Coaches leery of proposed scholarship cuts

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Beth Bass, executive director of the Women's Basketball Coaches Association, said 700 scholarships could fall into the abyss.

How many players does it take to make a women's college basketball team?

Fifteen. For now.

Women's basketball coaches around the country have been watching with concern the past few months after a committee recommended to the NCAA that the number of women's basketball scholarships drop from 15 to 13.

The recommendation was part of a larger proposal that included reducing Division I football and men's basketball scholarships as well. The measure was viewed as both cost-saving and a potential contributor to improved parity.

But the NCAA Division I Board of Directors rejected the proposal at last week's NCAA annual convention in Indianapolis by a narrow 8-7 vote.

The proposal may not be dead yet, however.

The board referred the recommendation to the Collegiate Model: Rules Working Group for further study, and it could well come back to the NCAA Division I presidents in the spring for another vote.

Beth Bass, the executive director of the Women's Basketball Coaches Association, said the WBCA membership was relieved by the board's decision.

"I think we understand it could possibly help parity," Bass said. "Cutting the number back to 13 might send other athletes to mid-majors or to programs in other divisions. But we have fought so hard for opportunities for women. We don't want to lose them.

"If you cut those two scholarships at every school, that's 700 scholarships that go into the abyss."

Bass said the WBCA recommended a compromise in which the scholarships would be cut from women's basketball but remain available to other women's athletic teams. But such a compromise can't be enforced because colleges have institutional control, and such a measure could not be implemented.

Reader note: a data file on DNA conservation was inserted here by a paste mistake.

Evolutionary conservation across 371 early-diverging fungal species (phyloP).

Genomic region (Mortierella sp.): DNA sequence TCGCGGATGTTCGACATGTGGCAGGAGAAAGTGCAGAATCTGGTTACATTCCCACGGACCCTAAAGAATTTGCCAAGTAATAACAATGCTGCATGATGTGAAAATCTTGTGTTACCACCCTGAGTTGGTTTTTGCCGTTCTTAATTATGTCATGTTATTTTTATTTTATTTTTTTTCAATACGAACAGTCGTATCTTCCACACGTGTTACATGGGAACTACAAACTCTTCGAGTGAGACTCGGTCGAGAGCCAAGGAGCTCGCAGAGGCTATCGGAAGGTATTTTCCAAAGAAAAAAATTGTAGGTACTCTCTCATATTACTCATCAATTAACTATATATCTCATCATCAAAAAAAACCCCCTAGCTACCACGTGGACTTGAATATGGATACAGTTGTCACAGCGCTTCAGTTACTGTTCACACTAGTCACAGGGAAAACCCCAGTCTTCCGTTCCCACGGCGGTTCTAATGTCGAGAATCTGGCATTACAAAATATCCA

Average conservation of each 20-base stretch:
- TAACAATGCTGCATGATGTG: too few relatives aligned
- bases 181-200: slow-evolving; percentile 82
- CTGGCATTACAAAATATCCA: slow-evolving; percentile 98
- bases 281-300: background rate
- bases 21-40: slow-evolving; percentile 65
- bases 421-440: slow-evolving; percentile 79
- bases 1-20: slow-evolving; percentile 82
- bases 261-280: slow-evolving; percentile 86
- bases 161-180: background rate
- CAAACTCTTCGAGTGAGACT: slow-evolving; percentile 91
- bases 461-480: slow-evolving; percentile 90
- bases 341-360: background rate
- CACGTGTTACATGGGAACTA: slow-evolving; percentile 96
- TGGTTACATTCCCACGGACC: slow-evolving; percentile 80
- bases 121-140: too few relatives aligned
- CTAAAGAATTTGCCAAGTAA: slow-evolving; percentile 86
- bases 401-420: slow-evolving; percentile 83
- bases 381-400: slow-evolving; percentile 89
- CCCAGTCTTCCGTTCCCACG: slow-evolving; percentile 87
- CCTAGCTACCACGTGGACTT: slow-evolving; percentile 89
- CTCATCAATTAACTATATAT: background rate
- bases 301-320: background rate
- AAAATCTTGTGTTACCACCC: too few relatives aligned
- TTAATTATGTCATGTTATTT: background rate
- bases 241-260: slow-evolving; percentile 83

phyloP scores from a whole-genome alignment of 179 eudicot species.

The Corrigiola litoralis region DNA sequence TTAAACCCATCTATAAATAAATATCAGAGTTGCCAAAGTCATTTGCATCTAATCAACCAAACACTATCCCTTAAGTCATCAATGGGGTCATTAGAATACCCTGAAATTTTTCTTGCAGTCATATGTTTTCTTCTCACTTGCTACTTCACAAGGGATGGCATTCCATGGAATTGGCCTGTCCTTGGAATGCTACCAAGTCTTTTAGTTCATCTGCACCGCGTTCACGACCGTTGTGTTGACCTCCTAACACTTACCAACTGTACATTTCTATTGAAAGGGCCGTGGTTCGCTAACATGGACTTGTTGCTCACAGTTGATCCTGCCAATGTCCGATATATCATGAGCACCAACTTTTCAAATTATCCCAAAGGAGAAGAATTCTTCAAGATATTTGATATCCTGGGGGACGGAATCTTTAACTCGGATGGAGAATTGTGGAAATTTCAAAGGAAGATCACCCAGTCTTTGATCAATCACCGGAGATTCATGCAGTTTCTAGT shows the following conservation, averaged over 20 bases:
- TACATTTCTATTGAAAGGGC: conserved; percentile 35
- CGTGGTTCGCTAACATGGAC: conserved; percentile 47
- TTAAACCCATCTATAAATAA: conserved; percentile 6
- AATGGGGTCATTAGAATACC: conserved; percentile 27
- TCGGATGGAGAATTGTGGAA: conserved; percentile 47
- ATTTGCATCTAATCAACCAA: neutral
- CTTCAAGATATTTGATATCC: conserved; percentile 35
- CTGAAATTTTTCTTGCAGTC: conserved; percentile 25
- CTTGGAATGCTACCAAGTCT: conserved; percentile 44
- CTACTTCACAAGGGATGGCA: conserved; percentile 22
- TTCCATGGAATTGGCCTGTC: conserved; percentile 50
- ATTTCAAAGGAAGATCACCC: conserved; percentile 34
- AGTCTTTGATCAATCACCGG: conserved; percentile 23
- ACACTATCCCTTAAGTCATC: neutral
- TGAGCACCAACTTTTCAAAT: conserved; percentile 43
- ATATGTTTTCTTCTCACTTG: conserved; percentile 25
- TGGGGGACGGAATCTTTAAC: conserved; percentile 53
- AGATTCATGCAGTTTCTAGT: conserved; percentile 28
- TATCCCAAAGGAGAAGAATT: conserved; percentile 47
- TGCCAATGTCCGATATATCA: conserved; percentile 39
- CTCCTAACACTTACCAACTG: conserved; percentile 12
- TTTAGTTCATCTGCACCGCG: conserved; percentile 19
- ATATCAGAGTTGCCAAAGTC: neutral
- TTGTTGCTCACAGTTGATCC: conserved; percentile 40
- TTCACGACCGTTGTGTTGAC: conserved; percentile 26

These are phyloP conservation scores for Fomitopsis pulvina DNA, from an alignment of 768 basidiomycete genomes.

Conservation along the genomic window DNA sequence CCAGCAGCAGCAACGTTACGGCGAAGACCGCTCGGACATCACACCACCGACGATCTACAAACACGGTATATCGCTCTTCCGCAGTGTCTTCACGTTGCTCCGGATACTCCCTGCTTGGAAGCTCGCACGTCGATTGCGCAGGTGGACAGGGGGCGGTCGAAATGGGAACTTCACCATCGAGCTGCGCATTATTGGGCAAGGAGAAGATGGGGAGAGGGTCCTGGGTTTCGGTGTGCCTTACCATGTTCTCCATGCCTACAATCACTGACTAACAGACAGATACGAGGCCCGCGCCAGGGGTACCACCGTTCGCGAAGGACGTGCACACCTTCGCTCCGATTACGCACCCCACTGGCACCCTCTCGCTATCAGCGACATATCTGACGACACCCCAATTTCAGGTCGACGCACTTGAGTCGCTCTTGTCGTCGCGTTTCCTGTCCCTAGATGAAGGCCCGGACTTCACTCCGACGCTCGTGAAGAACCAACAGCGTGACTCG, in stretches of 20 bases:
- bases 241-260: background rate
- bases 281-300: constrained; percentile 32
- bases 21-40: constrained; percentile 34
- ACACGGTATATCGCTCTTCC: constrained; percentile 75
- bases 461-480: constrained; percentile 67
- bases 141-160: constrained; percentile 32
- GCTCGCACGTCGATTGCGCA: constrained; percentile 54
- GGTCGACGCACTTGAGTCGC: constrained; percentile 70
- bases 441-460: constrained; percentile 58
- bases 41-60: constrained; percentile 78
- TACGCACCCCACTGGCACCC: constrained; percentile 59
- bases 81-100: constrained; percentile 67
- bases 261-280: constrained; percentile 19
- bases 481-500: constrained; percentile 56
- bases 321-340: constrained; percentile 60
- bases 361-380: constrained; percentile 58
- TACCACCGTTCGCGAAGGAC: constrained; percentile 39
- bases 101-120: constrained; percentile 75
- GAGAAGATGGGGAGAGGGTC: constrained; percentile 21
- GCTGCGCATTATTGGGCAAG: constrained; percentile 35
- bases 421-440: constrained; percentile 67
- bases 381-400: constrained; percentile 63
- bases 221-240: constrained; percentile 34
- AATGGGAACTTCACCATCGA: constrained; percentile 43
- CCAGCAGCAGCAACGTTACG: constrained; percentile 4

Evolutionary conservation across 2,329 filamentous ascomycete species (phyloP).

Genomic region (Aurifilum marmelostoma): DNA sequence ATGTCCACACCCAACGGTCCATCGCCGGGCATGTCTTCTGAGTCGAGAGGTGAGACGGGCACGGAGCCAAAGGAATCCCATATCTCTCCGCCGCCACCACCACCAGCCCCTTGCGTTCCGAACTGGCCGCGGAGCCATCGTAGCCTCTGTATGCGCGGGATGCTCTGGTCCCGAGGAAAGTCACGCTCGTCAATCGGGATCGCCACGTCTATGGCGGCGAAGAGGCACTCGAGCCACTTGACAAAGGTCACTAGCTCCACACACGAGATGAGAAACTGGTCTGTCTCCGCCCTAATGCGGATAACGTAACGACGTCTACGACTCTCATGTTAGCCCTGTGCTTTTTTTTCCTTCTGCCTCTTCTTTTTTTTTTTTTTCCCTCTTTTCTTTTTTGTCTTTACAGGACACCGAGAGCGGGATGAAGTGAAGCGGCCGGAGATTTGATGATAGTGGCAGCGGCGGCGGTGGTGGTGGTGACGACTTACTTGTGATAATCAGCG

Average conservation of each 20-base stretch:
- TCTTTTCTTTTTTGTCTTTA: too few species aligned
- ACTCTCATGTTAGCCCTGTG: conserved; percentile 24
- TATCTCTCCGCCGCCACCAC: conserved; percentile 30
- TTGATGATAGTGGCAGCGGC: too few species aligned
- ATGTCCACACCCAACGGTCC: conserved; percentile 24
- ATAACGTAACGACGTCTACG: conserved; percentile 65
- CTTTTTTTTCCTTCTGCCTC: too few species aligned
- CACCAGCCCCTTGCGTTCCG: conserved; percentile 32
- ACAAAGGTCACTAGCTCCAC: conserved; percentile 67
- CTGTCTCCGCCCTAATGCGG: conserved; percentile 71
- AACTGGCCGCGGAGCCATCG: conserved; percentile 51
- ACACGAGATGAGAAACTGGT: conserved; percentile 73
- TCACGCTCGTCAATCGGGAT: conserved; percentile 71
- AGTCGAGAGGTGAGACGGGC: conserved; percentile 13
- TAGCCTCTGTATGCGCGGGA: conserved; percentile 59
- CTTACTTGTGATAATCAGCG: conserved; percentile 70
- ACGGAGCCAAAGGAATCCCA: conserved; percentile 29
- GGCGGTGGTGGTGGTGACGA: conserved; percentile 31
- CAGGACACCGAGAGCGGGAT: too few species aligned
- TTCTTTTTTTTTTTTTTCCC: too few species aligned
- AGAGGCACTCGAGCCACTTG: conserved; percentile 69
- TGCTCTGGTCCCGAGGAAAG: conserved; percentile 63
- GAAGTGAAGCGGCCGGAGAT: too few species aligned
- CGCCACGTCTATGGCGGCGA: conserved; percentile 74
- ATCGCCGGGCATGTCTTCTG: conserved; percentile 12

So the WBCA stood in opposition to the recommendation.

Because of the propensity for serious injuries, many coaches want to keep their rosters as large as possible, even if some don't fill 15 spots. Some coaches use an extra scholarship or two to help players on the existing roster to attend summer school, which is not covered under a standard scholarship.

"Looking at women's basketball as a whole, I don't think we ever want to be taking away opportunities," Cal coach Lindsay Gottlieb said. "I'm pleased they didn't do it, because of the opportunities and the nature of injuries for our game.

"I know there are budgetary issues and parity, but honestly, I'm happy to see it didn't go."

Bass acknowledged that injuries -- particularly knee injuries, which can quickly end a player's season -- can trump the desire for parity.

"People have to be able to compete," Bass said. "We are in January and February, and we are seeing a lot of injuries."

Five on the marquee

1. Iowa State. The Cyclones haven't had the easiest season. Bill Fennelly was diagnosed with cancer on his vocal cords and has been undergoing treatment while continuing to coach. And then ISU hit a skid with a five-game losing streak, the longest of Fennelly's 17-year tenure. But it ended Sunday with a 66-49 win over suddenly struggling Texas Tech.